On a night of nights for beleaguered British track and field, Holmes produced her second stunning performance of the Games to add the 1500m gold medal to the 800m gold she had won on the same track last Monday night. Then, barely eighty minutes later, the unfancied, off-form British male sprinters stepped on to the track to deliver an emphatic riposte to all of their many critics.
In the upset of the track and field programme at these Athens Games, Jason Gardener, Darren Campbell, Marlon Devonish and Mark Lewis-Francis summoned a golden two-fingered salute to Michael Johnson, Colin Jackson and the rest of the athletics fraternity who had written them off as a bunch of lame, malingering underachievers after the failure to get a single British speed merchant into the final of the 100m or 200m.
It was a wholly different story in the unforgettable final of the 4 x 100m relay last night. Devonish handed Lewis-Francis a one-metre lead going into the final leg and the 21-year-old West Midlander held on to the very last fraction of it, crossing the line just ahead of Maurice Greene, the anchor leg runner for the red-hot favourite United States quartet.
Greene, the former Olympic 100m champion and world-record holder, had predicted with characteristic modesty after the heats on Friday night that he and his colleagues would break the world record. Instead, the supermen of world sprinting were broken. The British quartet won by 0.01sec, in 38.07sec.
They won handsomely in other respects, holding hands as they ascended the top step of the rostrum to collect their gold medals and conducting themselves with the kind of humility that could hardly have afforded a greater contrast to the ugly preening, posing and posturing for which Greene and his victorious colleagues were subsequently forced to apologise in Sydney four years ago. "I am Olympic champion," Lewis-Francis said. "It is the greatest thing that has ever happened in my life. I can go home with my head held high."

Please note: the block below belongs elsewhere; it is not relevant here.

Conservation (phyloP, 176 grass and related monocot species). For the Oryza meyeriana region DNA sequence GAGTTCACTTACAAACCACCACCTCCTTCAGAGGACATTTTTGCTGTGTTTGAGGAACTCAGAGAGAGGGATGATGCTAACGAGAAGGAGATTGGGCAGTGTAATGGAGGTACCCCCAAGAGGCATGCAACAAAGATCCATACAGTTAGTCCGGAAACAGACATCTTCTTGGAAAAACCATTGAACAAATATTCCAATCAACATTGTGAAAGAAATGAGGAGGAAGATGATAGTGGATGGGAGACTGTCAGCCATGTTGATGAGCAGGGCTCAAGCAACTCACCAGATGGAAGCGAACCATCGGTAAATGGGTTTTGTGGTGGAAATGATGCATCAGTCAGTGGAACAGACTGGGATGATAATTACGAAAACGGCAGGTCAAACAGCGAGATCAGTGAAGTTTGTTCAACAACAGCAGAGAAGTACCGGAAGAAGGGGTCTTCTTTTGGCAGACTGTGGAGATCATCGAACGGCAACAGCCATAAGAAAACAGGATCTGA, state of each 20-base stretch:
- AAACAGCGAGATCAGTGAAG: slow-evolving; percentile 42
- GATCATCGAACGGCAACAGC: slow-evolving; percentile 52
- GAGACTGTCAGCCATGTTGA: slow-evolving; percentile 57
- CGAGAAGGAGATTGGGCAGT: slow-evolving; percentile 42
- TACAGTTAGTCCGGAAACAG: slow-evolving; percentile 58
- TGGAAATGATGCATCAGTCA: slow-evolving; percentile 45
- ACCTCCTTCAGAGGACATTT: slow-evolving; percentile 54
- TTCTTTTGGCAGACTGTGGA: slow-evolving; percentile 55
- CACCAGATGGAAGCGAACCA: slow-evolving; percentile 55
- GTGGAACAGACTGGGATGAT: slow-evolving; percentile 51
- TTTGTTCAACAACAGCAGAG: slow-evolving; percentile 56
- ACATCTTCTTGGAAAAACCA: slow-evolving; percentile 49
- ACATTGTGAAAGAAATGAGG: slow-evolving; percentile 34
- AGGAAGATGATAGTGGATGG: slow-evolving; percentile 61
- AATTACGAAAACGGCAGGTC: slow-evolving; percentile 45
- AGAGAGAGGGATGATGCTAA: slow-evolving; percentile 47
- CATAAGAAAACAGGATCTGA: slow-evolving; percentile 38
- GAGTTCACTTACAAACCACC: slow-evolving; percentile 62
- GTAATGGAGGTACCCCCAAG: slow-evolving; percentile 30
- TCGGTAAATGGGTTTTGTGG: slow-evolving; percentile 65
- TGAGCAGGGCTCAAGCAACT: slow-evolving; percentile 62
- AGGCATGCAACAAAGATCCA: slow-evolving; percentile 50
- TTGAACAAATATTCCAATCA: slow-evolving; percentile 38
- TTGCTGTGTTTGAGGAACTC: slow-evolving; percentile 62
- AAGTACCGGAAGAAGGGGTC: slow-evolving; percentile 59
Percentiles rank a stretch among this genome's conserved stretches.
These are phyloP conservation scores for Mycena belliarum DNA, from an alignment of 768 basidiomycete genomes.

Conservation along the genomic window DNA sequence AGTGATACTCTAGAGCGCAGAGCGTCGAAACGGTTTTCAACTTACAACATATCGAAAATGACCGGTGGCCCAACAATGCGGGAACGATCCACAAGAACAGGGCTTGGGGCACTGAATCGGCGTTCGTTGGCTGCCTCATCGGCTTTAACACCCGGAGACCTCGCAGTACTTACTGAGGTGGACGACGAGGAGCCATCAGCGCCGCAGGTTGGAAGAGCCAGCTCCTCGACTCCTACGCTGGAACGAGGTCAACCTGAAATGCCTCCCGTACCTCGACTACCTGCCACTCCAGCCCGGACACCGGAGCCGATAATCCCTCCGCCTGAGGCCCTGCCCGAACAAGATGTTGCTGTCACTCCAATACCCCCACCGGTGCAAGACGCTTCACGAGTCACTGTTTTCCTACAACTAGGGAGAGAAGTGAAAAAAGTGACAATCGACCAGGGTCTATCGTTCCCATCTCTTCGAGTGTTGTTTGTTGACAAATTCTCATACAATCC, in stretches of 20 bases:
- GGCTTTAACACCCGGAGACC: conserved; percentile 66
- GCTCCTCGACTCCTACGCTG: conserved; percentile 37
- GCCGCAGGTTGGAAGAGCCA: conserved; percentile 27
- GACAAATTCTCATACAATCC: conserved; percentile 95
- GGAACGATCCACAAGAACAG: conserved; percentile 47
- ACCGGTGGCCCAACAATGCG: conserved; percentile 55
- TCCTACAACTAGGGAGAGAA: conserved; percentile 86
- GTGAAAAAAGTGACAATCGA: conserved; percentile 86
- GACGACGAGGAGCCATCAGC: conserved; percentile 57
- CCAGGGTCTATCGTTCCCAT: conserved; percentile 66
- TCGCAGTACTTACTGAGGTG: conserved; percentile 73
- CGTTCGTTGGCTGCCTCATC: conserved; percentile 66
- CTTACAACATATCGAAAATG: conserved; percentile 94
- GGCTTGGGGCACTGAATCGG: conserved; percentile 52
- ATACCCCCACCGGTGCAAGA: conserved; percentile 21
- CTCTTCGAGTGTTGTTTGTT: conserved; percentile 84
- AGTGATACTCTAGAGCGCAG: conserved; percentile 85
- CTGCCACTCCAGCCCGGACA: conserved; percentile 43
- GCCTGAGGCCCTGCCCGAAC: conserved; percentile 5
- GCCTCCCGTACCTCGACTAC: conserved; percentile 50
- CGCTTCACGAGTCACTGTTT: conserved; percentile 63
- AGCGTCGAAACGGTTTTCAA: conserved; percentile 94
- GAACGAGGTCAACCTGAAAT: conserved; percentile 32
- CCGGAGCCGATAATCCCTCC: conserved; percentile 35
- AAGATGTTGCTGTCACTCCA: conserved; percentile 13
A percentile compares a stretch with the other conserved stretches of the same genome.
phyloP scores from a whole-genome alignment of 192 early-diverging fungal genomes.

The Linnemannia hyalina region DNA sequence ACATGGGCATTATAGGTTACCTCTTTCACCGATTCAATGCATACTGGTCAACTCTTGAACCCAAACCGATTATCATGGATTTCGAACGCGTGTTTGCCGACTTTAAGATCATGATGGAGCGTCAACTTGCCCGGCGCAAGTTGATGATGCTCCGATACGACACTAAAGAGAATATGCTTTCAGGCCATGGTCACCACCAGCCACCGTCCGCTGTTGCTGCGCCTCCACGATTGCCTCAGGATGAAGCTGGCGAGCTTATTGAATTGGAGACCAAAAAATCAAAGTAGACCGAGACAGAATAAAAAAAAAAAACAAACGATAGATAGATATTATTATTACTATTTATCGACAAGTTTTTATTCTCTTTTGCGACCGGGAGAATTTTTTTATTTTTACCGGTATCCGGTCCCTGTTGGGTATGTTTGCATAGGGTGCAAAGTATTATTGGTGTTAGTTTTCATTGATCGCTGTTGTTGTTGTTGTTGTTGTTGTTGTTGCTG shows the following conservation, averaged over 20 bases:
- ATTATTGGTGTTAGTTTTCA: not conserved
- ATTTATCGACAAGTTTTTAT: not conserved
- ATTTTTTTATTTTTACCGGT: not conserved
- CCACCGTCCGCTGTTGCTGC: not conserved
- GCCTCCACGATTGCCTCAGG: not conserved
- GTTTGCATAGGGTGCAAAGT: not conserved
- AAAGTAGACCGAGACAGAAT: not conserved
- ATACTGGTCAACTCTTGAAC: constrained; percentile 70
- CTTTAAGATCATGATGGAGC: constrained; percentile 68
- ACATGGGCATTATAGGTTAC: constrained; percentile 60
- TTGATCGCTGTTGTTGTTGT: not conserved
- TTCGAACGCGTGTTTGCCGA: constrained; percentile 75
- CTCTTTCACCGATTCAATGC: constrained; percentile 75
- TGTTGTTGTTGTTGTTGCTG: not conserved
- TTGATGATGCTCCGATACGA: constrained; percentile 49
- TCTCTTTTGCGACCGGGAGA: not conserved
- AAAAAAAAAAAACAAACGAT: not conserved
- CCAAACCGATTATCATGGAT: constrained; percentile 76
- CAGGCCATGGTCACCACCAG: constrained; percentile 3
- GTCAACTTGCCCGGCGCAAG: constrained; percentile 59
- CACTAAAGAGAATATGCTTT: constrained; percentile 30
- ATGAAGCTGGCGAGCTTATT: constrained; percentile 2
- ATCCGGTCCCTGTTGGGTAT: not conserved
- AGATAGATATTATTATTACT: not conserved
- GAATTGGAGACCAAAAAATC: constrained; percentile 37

Lewis-Francis, who turned down an Olympic place four years ago because he felt he was too young at 17, could certainly do that. And so could Holmes, who brought her Midas touch to bear with a vengeance in the women's 1500m final.
Judging her tactics to absolute perfection, the woman from Kent crossed the line in 3min 57.90sec, a British record, 0.22sec clear of the Russian Tatyana Tomashova. In doing so, at the age of 34, she became the first female British athlete to win a second Olympic gold. She also achieved an Olympic middle-distance double that proved beyond the great Steve Ovett and Sebastian Coe, although Albert Hill won the men's 800m and 1500m for Britain at the 1920 Games in Antwerp.
Britain, with 29 medals, have now surpassed the number they won in Sydney, although they are still three golds behind on nine.Reuse content